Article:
Film Reviews

Review: ‘Les Salopes or the Wanton Pleasure of Skin’

Brigitte Poupart gives a ravenous performance

Courtesy of TIFF


Les Salopes or the Naturally Wanton Pleasure of Skin
(Canada, 97 min.)
Written and directed by Renée Beaulieu
Starring: Brigitte Poupart, Nathalie Cavezzali, Vincent Leclerc, Pierre Kwenders, Romane Denis
Programme: Contemporary World Cinema (World Premiere)

News flash: your mom has a sex life!

Renée Beaulieu gives praise to older women in the frank and sweaty drama Les Salopes or the Naturally Wanton Pleasure of Skin. “Salopes” literally means “sluts,” but the connotation seems twice as vulgar when one translates the word from French to English, so the Franglais title of the film has merit. Salopes is a rich and layered drama that unabashedly celebrates women’s sexuality. Beaulieu favours natural bodies that jiggle and show their age, rather than display for male pleasure the runway-ready figures that dominate sex scenes in both porn and mainstream films. There’s a frankness and a raw carnality to Les Salopes that is too rare in cinema.

The film stars Brigitte Poupart as Marie-Claire, a dermatological researcher who specializes in the science of human desire. (POV readers might know Poupart as the director of the powerful 2012 documentary Over My Dead Body, which won her Quebec’s Jutra Award.) Marie-Claire’s research is hands-on to an unorthodox degree as she scrapes samples of dead skin cells from her forearms—and her partners’ forearms—both pre- and post-coitus. She puts under the microscope the biological sensations that escape through the pores during moments of hot sexual intimacy. Marie-Claire, ever the meticulous researcher, ensures that her experiment draws from a robust and diverse pool of samples. She swaps skin and bodily fluids with a co-worker, a student, an old friend, her veterinarian, and the guy across the street. Sexual agency is at the forefront of Marie-Claire’s research and her intellectualized nymphomania lets Beaulieu explore the pleasures of intimate contact.

Poupart gives a bold and fearless performance as Marie Claire. The actress starred in last year’s Best Canadian Feature at TIFF Les affamés and proved far fiercer than the array of brain-hungry zombies with her scene-stealing performance as a machete-wielding working mother, but her turn as Marie-Claire is full-blooded and ravenous. She owns Marie-Claire’s sexual appetite without a hint of self-consciousness. Her trust in Beaulieu as a director invites the camera to caress every curve of her body. Salopes embraces the tactile pleasures of skin—the body’s most sensuous organ as Marie-Claire notes in voiceover.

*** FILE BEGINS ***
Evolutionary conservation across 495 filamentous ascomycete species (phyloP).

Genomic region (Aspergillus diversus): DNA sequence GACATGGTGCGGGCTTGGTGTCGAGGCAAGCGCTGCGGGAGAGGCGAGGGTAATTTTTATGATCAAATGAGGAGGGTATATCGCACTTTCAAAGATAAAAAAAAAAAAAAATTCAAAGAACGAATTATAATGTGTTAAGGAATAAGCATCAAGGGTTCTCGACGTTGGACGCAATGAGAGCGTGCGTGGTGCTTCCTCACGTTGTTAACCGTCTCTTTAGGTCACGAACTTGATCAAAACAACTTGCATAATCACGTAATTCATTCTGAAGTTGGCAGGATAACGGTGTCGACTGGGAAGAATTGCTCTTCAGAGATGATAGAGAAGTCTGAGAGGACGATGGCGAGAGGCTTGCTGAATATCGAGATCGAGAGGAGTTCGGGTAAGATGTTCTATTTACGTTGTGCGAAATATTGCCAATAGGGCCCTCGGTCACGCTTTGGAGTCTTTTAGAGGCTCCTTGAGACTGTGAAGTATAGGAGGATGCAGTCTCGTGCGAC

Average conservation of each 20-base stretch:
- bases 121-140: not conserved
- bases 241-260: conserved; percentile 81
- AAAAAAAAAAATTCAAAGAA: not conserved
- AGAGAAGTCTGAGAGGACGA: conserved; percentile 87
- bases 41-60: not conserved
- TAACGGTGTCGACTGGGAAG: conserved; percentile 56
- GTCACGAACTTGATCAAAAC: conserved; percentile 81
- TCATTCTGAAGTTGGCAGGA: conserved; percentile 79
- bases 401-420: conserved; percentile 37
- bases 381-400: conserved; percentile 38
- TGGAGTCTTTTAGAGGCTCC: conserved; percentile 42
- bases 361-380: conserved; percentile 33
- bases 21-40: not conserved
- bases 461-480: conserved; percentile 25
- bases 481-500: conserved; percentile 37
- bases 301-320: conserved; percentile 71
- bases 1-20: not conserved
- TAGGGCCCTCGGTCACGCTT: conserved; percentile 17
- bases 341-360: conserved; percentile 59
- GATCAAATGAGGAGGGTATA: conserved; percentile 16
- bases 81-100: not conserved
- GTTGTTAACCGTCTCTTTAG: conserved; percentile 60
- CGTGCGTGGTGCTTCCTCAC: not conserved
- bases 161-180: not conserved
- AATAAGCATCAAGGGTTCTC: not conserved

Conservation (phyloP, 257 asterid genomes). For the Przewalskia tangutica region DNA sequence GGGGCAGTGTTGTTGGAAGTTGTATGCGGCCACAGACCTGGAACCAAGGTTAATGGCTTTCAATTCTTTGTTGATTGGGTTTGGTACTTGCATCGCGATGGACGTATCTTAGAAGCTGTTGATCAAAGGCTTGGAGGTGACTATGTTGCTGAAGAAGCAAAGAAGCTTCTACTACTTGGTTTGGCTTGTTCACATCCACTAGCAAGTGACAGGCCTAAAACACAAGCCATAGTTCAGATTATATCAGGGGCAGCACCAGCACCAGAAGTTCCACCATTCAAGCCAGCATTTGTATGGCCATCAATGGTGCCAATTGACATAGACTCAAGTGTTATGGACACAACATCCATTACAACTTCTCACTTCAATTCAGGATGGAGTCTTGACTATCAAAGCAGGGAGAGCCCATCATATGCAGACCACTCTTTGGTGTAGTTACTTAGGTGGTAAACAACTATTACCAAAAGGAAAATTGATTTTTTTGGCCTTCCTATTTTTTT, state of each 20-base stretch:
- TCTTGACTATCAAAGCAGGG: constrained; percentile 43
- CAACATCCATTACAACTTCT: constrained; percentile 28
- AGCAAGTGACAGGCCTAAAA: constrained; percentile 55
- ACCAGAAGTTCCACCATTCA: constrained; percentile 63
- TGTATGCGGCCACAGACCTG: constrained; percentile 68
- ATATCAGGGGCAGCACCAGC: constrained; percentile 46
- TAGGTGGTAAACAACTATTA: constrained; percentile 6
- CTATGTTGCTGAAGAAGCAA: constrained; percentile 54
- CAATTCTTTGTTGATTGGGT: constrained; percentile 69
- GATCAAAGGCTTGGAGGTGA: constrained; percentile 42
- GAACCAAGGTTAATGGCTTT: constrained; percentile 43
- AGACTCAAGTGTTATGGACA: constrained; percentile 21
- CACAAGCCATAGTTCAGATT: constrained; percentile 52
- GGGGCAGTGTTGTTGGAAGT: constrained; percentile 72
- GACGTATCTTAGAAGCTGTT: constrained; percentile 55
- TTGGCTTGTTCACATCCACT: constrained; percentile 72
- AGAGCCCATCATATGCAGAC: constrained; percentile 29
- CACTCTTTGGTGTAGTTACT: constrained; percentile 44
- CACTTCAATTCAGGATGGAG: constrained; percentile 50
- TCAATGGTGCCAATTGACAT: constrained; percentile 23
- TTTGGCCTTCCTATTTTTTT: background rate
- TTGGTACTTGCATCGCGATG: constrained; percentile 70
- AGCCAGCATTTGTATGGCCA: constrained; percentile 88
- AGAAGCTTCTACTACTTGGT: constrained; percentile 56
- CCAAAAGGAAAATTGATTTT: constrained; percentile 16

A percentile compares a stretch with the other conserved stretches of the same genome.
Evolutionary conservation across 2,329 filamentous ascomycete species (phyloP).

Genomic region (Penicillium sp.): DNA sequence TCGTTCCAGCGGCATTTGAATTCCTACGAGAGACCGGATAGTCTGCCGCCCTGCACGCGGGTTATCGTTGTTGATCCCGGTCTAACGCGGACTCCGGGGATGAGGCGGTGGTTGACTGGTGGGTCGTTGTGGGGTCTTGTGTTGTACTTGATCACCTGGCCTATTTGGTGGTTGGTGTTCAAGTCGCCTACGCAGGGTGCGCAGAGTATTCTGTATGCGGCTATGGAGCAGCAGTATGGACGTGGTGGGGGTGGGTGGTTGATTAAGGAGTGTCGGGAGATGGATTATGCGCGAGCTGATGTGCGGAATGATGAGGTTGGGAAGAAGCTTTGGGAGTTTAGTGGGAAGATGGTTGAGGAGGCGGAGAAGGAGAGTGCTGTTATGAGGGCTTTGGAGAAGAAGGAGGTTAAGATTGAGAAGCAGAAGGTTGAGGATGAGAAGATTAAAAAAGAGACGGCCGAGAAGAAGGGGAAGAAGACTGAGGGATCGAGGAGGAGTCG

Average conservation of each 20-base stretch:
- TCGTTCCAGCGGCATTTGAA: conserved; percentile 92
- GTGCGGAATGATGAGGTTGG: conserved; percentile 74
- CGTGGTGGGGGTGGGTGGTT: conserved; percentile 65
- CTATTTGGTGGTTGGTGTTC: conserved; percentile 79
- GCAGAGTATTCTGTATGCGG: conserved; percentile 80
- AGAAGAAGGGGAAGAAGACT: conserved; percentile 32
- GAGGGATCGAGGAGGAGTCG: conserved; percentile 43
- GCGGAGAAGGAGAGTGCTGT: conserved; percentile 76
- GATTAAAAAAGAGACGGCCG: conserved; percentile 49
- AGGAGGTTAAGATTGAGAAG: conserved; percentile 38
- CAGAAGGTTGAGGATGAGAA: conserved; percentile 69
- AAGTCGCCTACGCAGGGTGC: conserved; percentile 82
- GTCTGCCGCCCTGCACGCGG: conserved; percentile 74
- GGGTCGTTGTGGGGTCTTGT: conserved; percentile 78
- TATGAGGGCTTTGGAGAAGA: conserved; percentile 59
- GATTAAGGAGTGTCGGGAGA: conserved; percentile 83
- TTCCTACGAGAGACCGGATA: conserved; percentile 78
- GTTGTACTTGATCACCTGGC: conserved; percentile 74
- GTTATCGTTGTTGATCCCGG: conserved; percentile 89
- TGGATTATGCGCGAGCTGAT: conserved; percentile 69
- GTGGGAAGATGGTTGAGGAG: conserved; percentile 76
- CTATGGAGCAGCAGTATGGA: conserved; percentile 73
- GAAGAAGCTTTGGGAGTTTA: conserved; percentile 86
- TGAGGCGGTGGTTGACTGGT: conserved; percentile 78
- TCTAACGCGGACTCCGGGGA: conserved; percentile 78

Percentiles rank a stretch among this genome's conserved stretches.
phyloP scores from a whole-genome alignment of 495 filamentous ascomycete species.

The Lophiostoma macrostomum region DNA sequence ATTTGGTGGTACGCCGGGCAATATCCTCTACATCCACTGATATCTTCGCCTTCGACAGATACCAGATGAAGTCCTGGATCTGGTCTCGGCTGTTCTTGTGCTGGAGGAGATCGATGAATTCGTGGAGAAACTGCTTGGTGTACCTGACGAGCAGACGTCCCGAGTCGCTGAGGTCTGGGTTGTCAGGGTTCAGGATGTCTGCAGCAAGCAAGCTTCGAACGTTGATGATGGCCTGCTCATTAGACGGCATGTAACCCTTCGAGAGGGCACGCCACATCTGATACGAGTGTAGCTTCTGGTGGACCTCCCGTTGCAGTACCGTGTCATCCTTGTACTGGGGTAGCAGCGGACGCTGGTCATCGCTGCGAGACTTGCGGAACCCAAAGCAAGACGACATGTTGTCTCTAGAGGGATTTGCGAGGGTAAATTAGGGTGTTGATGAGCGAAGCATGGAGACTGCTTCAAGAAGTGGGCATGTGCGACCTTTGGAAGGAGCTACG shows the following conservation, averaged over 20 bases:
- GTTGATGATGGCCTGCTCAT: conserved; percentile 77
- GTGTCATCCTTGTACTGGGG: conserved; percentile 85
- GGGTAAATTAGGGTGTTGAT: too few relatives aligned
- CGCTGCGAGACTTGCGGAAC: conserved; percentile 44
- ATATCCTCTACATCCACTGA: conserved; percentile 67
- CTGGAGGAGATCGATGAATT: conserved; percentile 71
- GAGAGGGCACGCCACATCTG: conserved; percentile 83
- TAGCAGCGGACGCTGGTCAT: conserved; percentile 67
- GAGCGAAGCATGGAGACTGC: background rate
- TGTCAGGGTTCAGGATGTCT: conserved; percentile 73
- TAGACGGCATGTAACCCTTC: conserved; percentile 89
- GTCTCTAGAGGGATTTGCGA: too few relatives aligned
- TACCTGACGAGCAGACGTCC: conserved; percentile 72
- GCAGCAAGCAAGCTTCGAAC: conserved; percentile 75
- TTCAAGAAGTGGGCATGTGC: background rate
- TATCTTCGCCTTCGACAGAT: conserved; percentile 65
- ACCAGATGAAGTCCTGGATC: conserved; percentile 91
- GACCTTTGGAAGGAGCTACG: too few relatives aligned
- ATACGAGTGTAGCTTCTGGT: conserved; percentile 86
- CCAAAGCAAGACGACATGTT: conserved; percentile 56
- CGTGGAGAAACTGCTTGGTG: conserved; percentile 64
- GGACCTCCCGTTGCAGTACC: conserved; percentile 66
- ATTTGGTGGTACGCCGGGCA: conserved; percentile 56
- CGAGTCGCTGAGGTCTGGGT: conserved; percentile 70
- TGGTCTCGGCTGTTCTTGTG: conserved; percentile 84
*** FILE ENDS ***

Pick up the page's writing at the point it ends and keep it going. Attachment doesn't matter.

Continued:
Marie-Claire’s confidence in her sexuality, however, proves to film’s central conflict as her peers struggle to be as progressively minded as she is. Her friend Mathilde (Nathalie Cavezzali), a chattering alcoholic, grapples with her own childlessness at age 45. Mathilde is jealous that Marie-Claire seems to have it all and she regales Marie-Claire with loose-lipped recollections of her sexual escapades that seek to fill the void of her unhappiness. Similarly, Marie-Claire’s husband, Adam (Vincent Leclerc), finds himself shell-shocked when he discovers that his wife’s definition of their “no questions asked” relationship is much more liberal than his own. Les Salopes seeks the fine line between being promiscuous and polyamorous, or of the possibility to detach sexual intimacy from emotional bonds like love and desire.

The film’s inquiry into women’s agency inevitably leads Marie-Claire into #MeToo territory when a colleague (and “research subject”) is accused of sexually assaulting a student in the department. Marie-Claire finds herself in the crosshairs of morality and mob-mentality as she avoids taking sides and instead takes an academic approach to the situation by proposing that everyone see beyond the predator/victim binaries that have oppressed women for far too long. Her desire for neutrality is but another layer in the film’s multifaceted study of the changing attitudes towards agency and consent circa 2018 as the film asks the degree to which Marie-Claire can advocate for women to have ownership of their sexuality without stripping them of their authority. Les Salopes a penetrating character study that refreshingly flips the cinematic gaze through feminine perspectives.

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Pat Mullen is POV’s Associate Online Editor, etc. He covers film at Cinemablographer.com, and has contributed to The Canadian Encyclopedia, Paste, BeatRoute, Modern Times Review, and Documentary magazine and is a member of the Toronto Film Critics Association and the Online Film Critics Society. You can reach him at @cinemablogrpher

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